, Volume 9, Issue 2, pp 197-218

The effects of teenage fertility on young adult childbearing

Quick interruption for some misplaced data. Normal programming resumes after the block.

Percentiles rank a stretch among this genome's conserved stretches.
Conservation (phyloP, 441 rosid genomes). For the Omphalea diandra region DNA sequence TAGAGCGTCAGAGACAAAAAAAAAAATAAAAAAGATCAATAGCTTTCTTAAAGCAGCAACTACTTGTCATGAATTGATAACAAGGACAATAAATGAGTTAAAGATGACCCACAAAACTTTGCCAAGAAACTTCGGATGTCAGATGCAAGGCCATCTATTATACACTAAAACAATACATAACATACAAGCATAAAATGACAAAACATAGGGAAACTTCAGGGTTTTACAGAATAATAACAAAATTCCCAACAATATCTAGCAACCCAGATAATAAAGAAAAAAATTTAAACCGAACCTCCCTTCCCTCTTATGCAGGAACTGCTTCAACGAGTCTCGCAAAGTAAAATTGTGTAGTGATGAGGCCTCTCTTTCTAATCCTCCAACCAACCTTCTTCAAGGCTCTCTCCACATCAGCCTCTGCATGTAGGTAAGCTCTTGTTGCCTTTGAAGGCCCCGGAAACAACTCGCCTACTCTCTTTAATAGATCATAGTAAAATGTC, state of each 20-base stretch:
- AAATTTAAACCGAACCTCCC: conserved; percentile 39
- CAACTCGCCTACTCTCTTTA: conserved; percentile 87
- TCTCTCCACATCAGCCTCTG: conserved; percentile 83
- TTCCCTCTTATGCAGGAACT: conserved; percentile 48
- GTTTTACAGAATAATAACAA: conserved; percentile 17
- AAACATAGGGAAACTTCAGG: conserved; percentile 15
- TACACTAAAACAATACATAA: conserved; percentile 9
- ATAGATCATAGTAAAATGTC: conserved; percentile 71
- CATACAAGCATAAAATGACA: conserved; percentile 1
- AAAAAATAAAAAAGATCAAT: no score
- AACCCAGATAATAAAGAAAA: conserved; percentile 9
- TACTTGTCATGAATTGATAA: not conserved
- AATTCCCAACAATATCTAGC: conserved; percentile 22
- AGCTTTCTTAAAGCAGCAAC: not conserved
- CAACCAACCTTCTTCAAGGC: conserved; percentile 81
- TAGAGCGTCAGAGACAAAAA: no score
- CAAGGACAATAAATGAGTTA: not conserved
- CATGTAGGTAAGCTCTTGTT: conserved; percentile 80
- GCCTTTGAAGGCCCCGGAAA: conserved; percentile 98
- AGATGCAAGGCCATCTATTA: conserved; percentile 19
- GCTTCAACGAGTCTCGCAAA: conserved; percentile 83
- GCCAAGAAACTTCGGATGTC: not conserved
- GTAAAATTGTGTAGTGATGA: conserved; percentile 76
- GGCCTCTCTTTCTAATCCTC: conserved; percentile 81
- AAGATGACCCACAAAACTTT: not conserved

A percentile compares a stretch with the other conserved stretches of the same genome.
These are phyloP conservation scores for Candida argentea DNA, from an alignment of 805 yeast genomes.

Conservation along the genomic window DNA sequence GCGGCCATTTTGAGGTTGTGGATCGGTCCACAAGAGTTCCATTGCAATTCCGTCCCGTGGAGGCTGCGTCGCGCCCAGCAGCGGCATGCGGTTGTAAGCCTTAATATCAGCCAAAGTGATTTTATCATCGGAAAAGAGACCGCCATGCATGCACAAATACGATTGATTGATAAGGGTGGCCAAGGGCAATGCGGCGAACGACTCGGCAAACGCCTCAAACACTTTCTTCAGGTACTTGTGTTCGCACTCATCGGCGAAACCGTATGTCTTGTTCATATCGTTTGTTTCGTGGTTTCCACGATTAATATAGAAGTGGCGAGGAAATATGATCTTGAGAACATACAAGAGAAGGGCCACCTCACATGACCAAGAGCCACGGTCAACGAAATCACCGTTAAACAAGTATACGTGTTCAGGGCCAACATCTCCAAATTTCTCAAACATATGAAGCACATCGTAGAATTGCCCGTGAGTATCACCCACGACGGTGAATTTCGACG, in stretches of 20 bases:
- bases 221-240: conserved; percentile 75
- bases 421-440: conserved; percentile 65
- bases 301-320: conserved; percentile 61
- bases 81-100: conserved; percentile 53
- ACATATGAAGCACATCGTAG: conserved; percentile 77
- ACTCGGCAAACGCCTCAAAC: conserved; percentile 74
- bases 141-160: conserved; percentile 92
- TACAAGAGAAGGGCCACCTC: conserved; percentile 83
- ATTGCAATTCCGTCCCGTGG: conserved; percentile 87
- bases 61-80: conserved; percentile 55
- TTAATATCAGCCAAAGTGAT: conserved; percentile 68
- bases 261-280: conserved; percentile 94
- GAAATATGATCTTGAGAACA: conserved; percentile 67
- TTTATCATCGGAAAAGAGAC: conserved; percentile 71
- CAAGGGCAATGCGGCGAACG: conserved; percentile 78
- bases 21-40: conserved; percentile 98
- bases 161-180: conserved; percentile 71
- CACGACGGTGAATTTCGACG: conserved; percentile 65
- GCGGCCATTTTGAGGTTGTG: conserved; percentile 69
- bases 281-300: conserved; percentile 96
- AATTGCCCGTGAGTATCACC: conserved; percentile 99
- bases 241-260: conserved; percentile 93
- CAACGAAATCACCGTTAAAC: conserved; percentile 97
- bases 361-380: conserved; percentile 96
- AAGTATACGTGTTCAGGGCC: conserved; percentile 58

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Numerous studies of fertility behavior find that an early age at first birth increases the rate of subsequent childbearing. Typically, however, these studies do not account for the possibility of serial correlation in the unobserved determinants of fertility. Using 1979–1992 individual-level data from the National Longitudinal Survey of Youth, this paper employs the Method of Simulated Moments to estimate panel probit models of annual birth outcomes. The panel probit models account for several alternative sources of serial correlation. Estimation reveals that once serial correlation is taken into account, the subsequent fertility effects of early childbearing are either statistically eliminated or reversed.